I can hardly believe my weary, bloodshot eyes. But it seems that after a hiatus of over 2 decades, I have re-established my roots. You see, I was born to dumpster dive. Really. My father owned and operated his own garbage business, for as long as I can remember. He and his father used to haul trash in a horse drawn wagon, where dad would stand in the wagon, and grandpa would toss the cans up to him to dump inside the wagon. This was back in the years when folks would raise hogs and chickens in their back yards, so food items were rarely, if ever tossed. If it went bad, it went to the livestock. What dad and gramps hauled were things that could neither be feed to critters, or burned in the burn barrels. But now on to the good stuff. Growing up, all I can remember is dad's huge garbage truck, with this big jaw like steel plate that was hydraulic powered, and garbage. We'd dump the cans, or dumpster's into the hopper at the back end of the truck (OSHA didn't exist in rural Montana back then, so even us kids were lifting 200 lb. cans of trash) and then when the hopper was full, you pull the handle and the big steel blade would come down, and scoop all the trash up into the big box. One time, when I wasn't paying attetion, dad pulled the handle, and well, my gloved hand got caught in the blade and it started to pull me up into the box. It smashed my hand and finger's pretty bad, but they've since healed. Anyway, back to the kewl stuff, grandpa had like 3 huge mountains of bicycles in the pasture at his place, and we (my brother, cousin and I) would build good bikes out of all the old ones, and give em out to the neighborhood. We'd bust a lot of them too by jumping over as many unused garbage cans as our bravery would allow. During the school year, when we weren't working the routes with dad, he would come home from "the office" and we would come running out of the house yelling "whaddya git me, whaddya git me?" referring to any wonderful treasures he may have found that day. And he sure did find treasures. A wallet with $200 in it and no ID, diamond rings, rifles, pistols, tv's, antiques, bicycle's, tricycle's (we used to take all these old trikes, dissassemble them, turn the frames over, then put them back together and make "big wheels". I really think my bro' and I are the true inventors of this) cars (once dad put a VW bug into the hopper, and when the blade came down to scoop it up, it actually squeezed it like a watermelon seed and the bug shot out the back of the truck), lot's of old army gear, he had many antique weapons like bayonets, swords, and such, a huge wad of confederate currency. Lot's of cool stuff. Dad once brought home this old Ham Radio receiver, that worked. I would stay up late at night listening to the airwaves on this thing. I could hear chinese, russian, and just about everthing else on this thing. It was so awesome. Summer time would roll around and when I got old enough to be a "man", dad would actually just drive, and I would dump, meaning that I was ruining my back for the future, but hey, it was free labor. Later on, at 14, I got my drivers license, and needed a car, gas money, and cash for the girls, and this is when I found out the true value of recycling. Computers back then only existed in only about 5 universities, and at NASA. So, not much in the way of computer stuff, but the aluminum cans and glass bottle biz was very profitable. Each summer, I would earn about $3000 cash, to blow on just about anything, which I learned to do with ease. Also, I remember mom would run the books for the local landfill that was privately owned. Oh boy, before us kids were old enough to actually go on the route with dad, we stayed at the dump with mom, and that was our "playground". We would always be at the dump site, instead of the office trailer, and we'd always be sifting through the good stuff. I once found a collection of very old silver dollars, and still have most of them. I also found a bunch of stamps that I have never been able to identify, and somebody threw out their cool match book collection. But best of all were the comic books that we collected. Boxes and boxes and boxes of comic books. I mean huge, full, boxes. And then, after I grew up and joined the military, mom through them and all my other "treasured" stuff away. I think this was her way of getting me back for all the trouble I had caused in my teenage years. Well, there is much much more to this story, but for carpel tunnel sake, I will quit here. Oh to be a garbage man's kid in this new electronic age we live in. What a dream that would be!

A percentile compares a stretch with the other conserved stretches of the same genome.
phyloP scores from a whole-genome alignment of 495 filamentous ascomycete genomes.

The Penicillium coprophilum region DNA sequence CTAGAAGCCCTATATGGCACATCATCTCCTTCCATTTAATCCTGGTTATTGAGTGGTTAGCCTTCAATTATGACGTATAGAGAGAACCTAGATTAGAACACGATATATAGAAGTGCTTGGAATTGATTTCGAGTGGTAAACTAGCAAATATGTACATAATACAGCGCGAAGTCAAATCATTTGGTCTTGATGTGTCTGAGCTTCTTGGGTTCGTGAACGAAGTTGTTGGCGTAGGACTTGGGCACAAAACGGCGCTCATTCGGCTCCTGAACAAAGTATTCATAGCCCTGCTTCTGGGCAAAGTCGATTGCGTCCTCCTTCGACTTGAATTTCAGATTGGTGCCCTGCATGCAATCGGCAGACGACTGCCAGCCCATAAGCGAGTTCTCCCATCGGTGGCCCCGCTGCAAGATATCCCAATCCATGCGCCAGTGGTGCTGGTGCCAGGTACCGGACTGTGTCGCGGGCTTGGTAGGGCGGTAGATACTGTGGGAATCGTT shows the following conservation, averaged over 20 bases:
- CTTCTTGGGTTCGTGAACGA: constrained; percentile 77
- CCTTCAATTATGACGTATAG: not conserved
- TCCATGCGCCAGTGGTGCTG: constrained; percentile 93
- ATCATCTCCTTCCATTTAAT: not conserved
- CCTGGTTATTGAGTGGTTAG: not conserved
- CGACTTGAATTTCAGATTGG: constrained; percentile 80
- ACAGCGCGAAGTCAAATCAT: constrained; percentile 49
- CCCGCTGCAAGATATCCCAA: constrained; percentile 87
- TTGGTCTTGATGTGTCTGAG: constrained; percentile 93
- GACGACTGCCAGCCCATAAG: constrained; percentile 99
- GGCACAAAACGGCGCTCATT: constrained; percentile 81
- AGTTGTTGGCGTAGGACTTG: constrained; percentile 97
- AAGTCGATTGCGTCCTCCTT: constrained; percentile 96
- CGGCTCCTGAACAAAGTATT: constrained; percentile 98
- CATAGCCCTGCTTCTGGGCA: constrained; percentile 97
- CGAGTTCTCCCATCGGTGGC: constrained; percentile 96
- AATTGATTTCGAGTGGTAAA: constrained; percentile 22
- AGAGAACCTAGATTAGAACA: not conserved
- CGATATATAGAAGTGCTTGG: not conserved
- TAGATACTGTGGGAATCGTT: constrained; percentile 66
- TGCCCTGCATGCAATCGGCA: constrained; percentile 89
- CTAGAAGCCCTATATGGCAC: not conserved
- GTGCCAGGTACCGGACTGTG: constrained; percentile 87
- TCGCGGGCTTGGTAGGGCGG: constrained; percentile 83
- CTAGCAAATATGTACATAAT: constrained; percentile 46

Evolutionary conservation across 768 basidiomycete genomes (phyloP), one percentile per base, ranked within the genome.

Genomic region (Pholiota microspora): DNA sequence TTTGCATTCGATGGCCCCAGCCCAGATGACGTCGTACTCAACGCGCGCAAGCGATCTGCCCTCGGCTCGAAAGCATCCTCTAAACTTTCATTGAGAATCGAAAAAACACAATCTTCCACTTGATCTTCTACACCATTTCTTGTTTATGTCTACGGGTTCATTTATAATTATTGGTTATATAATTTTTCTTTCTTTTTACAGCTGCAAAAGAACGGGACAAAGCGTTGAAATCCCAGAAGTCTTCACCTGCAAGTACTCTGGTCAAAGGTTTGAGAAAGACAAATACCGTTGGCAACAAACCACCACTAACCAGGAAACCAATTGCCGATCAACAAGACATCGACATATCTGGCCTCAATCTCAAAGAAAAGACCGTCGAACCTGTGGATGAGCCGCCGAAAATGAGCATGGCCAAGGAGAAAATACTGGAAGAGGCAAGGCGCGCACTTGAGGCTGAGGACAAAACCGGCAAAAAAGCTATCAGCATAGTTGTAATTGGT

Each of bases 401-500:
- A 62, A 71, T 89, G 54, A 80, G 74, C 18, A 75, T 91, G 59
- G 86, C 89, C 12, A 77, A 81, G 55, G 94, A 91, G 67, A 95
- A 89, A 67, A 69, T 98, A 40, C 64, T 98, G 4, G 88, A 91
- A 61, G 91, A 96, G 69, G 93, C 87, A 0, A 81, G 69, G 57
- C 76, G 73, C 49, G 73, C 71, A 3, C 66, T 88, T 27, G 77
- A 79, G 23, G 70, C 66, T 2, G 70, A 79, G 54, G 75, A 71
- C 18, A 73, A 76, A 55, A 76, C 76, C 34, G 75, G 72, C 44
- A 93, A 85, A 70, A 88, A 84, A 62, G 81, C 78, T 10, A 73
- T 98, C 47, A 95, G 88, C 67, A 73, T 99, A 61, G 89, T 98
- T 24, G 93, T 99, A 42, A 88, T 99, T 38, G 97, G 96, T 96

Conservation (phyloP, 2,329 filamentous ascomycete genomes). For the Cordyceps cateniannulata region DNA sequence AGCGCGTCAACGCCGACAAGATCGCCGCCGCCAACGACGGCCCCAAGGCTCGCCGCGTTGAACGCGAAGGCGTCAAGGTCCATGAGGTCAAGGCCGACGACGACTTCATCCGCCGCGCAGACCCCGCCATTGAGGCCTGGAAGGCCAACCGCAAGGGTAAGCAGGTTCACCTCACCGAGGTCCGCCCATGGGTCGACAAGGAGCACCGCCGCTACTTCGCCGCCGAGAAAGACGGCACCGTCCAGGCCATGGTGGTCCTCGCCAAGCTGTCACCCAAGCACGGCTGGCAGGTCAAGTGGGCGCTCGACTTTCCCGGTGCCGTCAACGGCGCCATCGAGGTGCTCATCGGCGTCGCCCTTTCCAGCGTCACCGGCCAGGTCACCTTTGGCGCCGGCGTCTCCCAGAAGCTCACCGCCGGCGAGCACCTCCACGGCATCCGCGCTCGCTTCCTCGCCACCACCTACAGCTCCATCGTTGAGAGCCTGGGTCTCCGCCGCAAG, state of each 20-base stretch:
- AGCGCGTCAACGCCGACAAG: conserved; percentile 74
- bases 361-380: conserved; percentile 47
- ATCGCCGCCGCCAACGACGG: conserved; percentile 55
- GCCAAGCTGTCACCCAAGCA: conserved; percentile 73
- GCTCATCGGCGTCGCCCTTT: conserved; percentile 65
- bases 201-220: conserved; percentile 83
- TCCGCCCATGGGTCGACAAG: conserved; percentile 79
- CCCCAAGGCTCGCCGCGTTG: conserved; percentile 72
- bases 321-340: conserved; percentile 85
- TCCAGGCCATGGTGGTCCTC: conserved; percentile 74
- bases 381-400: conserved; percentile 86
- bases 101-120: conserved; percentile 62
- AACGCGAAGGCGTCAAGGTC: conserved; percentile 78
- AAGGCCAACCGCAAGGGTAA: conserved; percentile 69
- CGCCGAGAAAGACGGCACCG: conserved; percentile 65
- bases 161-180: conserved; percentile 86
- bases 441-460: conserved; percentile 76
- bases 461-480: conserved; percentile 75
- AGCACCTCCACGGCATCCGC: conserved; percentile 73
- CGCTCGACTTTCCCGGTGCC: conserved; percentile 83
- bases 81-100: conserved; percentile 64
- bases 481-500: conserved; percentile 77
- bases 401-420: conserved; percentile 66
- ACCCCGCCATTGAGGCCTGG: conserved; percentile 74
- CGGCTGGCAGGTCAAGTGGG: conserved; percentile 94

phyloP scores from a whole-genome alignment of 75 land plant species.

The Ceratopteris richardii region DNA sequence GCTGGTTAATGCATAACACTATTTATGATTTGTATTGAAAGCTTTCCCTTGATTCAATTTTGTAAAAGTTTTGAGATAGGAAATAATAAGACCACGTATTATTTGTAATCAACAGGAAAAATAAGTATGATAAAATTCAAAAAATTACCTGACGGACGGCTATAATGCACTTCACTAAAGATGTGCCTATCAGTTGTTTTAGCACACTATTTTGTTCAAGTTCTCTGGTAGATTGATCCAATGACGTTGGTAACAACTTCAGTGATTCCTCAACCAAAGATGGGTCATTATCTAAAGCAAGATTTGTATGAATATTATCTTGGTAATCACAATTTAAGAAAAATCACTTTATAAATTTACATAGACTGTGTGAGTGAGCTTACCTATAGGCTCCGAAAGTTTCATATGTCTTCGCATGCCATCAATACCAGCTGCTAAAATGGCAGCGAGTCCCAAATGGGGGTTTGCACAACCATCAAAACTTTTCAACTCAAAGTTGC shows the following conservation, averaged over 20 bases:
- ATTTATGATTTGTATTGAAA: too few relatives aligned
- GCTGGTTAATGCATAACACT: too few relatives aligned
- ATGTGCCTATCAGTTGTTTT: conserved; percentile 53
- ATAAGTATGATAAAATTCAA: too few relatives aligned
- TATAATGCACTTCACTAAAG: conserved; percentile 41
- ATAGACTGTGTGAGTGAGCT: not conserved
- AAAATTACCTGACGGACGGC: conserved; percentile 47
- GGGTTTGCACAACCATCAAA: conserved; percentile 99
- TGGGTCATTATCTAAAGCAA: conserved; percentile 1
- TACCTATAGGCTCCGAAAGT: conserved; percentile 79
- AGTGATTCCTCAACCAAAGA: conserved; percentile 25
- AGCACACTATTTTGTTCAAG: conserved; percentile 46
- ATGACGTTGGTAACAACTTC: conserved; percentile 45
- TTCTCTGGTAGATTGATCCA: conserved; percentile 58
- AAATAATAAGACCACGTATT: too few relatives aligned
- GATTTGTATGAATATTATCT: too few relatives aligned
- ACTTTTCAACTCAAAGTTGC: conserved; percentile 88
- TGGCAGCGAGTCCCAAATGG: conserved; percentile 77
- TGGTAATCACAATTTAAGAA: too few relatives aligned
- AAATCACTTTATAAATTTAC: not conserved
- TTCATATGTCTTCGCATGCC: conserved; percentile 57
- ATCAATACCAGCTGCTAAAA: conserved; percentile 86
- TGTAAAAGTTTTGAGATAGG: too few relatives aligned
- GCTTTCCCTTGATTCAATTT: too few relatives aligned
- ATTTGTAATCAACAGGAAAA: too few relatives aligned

Life as seen from the Top O' tha Heap, is as grand as it is cheap!!